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Income Investing

Fixed income perspective: Treasury Inflation Protected Securities

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Treasury Inflation Protected Securities (TIPS) are an often misunderstood fixed income asset class. Some investors hear “inflation” and assume that TIPS returns are perfectly correlated to changes in inflation. That is not the case. Investors should examine the subtleties and complexities of TIPS before seeking to take advantage of their long-term diversification benefits. Relative to TIPS overall, those that have a shorter duration (1-10 years) can offer a stronger correlation to inflation while offering similar return potential and lower volatility.

Understanding interest rates, inflation and TIPS

Investors sometimes forget that TIPS are bonds and therefore are subject to interest rate risk. They also may not understand that inflation itself will not propel TIPS returns. Only inflation that is higher than the rate already expected by the market creates return. Other market factors may also influence the returns.

TIPS are an asset class driven by subtleties. They’re much more complicated than many investors think because their returns are driven by two factors: changes in real interest rates and changes in inflation expectations. In addition, interest rates and inflation have to be two of the most difficult variables to accurately forecast.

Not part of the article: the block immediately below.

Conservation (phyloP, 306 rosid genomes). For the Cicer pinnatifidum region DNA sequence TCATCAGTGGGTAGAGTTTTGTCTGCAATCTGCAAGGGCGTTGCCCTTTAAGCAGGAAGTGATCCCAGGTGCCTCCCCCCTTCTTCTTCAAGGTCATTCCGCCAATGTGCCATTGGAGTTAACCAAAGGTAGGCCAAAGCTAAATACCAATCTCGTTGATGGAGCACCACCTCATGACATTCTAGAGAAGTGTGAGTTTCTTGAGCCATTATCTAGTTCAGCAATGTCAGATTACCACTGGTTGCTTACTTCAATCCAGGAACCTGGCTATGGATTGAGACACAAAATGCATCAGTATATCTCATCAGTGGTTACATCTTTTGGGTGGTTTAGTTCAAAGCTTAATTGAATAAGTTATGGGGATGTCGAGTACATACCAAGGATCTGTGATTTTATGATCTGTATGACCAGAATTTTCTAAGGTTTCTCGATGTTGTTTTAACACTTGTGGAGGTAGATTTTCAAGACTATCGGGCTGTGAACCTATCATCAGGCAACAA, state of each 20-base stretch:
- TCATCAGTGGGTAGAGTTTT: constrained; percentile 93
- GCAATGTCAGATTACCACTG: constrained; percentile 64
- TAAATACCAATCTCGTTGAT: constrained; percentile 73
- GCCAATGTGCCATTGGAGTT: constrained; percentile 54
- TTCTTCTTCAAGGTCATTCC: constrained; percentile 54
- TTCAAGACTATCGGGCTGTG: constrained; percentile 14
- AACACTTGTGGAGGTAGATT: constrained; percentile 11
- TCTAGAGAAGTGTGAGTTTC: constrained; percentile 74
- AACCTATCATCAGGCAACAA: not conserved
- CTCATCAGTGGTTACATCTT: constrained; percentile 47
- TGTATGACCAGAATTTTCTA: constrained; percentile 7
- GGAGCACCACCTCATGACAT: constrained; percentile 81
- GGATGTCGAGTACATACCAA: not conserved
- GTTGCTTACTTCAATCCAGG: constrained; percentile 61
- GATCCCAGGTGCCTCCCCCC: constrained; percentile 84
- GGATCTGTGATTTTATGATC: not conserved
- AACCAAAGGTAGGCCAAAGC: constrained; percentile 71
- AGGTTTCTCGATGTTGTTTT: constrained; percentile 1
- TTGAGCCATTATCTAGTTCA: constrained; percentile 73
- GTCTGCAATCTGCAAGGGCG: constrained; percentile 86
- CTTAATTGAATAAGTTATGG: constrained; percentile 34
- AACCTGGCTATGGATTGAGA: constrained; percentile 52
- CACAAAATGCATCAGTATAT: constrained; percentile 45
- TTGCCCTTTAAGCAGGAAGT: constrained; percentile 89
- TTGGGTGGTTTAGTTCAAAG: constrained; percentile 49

To better understand the impact of rising rates on TIPS, let’s take a look at how TIPS work as individual bonds and within a mutual fund structure, and the performance factors that affect their total return. The performance of TIPS during periods of rising rates depends on the interplay of rising real interest rates—which hurt their prices—and unexpected inflation, which help. Therefore, the actual performance of TIPS will vary depending on how the rate cycle and inflation environment play out. Still, TIPS can be a valuable portfolio diversifier for long-term investors given that the primary drivers of return are likely to be different than most exposures already in a portfolio.

How TIPS work

Treasury Inflation Protected Securities were introduced in the United States in 1997. The basic principle behind their construction is to index the principal and income on a U.S. Treasury for inflation. The structure of the bond is different from a regular U.S. Treasury in three main ways:

Let’s take a look at each of these aspects

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Glossary